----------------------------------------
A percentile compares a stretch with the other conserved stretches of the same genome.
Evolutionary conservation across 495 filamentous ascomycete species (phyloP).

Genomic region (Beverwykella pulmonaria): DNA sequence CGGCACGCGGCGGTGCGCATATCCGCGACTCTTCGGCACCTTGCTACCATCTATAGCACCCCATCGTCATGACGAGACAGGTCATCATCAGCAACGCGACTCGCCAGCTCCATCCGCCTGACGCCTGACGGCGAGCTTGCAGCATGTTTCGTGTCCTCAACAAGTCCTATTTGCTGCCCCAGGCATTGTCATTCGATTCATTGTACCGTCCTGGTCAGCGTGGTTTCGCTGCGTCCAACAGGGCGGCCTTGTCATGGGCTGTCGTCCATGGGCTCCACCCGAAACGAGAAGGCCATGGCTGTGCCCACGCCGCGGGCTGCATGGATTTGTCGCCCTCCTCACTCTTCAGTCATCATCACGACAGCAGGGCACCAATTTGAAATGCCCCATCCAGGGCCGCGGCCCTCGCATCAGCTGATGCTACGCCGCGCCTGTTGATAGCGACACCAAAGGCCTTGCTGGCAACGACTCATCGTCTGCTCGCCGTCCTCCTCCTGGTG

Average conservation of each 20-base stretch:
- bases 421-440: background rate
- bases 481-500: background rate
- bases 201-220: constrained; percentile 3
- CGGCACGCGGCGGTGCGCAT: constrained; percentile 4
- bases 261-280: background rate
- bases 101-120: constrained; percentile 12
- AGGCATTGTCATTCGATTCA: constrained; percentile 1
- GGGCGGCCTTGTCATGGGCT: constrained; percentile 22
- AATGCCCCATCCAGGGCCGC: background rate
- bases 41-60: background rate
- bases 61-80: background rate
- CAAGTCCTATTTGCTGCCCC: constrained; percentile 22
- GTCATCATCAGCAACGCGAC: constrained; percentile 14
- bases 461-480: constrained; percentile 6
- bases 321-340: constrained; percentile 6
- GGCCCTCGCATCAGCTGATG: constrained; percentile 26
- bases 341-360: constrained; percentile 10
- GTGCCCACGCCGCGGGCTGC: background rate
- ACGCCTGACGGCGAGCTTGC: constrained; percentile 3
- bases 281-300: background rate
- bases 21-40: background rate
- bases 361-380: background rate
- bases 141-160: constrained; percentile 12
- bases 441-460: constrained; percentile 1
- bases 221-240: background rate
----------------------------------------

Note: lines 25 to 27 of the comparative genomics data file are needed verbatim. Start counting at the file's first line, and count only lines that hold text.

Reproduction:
- bases 21-40: background rate
- bases 361-380: background rate
- bases 141-160: constrained; percentile 12